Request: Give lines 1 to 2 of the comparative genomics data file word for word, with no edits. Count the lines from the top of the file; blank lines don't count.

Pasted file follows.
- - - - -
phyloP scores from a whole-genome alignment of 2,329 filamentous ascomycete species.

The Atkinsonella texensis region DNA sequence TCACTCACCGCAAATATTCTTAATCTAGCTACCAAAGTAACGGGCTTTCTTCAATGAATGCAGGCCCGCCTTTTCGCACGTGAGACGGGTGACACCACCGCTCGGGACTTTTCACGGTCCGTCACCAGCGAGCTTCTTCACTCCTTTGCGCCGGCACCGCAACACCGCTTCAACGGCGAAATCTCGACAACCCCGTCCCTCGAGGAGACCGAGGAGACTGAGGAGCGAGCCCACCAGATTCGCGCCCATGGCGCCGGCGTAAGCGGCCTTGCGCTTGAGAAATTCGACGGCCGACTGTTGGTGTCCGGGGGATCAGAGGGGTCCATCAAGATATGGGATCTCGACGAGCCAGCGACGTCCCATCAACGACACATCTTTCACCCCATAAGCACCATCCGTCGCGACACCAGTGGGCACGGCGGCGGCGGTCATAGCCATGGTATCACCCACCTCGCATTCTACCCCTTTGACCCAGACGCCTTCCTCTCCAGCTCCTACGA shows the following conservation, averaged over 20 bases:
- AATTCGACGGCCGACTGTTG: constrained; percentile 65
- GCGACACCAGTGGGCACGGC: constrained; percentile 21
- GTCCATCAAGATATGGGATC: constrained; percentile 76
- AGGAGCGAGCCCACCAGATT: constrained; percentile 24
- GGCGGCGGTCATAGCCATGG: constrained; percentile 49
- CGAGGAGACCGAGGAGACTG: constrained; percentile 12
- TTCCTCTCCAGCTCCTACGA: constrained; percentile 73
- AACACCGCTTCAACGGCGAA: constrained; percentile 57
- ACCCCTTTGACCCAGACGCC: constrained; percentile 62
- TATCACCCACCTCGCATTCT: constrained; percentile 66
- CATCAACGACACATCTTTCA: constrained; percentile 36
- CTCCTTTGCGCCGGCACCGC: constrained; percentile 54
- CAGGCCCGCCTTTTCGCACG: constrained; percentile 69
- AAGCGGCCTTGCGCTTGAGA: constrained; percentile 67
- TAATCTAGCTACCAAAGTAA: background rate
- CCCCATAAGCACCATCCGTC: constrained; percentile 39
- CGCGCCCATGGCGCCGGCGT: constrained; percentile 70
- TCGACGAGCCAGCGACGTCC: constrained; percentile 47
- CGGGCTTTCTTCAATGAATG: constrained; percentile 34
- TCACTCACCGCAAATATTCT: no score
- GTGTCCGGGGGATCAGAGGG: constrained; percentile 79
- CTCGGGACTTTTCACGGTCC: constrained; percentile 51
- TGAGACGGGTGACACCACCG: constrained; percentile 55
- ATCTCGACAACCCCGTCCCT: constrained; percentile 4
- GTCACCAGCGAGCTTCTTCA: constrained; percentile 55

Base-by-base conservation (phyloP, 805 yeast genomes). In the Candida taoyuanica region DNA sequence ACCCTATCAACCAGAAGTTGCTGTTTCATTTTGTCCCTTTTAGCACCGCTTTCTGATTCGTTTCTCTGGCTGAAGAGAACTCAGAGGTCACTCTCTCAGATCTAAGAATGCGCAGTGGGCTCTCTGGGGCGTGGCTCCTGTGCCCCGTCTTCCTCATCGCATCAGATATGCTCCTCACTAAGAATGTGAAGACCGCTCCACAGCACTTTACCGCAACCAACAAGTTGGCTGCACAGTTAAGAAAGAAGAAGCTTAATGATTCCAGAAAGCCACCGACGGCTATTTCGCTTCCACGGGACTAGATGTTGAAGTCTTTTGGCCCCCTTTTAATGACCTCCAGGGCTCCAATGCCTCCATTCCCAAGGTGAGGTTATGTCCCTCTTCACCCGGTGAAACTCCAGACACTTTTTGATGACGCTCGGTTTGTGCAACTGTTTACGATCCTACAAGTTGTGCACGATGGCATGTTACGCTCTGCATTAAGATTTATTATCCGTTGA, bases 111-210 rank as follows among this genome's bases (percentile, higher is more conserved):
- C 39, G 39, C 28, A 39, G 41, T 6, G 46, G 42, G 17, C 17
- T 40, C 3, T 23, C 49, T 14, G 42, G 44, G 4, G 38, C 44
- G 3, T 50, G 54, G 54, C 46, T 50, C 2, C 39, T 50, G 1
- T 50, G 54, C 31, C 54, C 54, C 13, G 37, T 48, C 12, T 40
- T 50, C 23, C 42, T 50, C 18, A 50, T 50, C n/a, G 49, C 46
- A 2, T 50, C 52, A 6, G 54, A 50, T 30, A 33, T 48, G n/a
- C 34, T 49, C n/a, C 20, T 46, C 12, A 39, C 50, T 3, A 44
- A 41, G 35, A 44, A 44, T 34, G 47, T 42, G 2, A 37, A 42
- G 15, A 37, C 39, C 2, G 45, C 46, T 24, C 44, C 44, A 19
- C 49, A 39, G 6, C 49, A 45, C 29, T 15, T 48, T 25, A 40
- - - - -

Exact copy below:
phyloP scores from a whole-genome alignment of 2,329 filamentous ascomycete species.

The Atkinsonella texensis region DNA sequence TCACTCACCGCAAATATTCTTAATCTAGCTACCAAAGTAACGGGCTTTCTTCAATGAATGCAGGCCCGCCTTTTCGCACGTGAGACGGGTGACACCACCGCTCGGGACTTTTCACGGTCCGTCACCAGCGAGCTTCTTCACTCCTTTGCGCCGGCACCGCAACACCGCTTCAACGGCGAAATCTCGACAACCCCGTCCCTCGAGGAGACCGAGGAGACTGAGGAGCGAGCCCACCAGATTCGCGCCCATGGCGCCGGCGTAAGCGGCCTTGCGCTTGAGAAATTCGACGGCCGACTGTTGGTGTCCGGGGGATCAGAGGGGTCCATCAAGATATGGGATCTCGACGAGCCAGCGACGTCCCATCAACGACACATCTTTCACCCCATAAGCACCATCCGTCGCGACACCAGTGGGCACGGCGGCGGCGGTCATAGCCATGGTATCACCCACCTCGCATTCTACCCCTTTGACCCAGACGCCTTCCTCTCCAGCTCCTACGA shows the following conservation, averaged over 20 bases: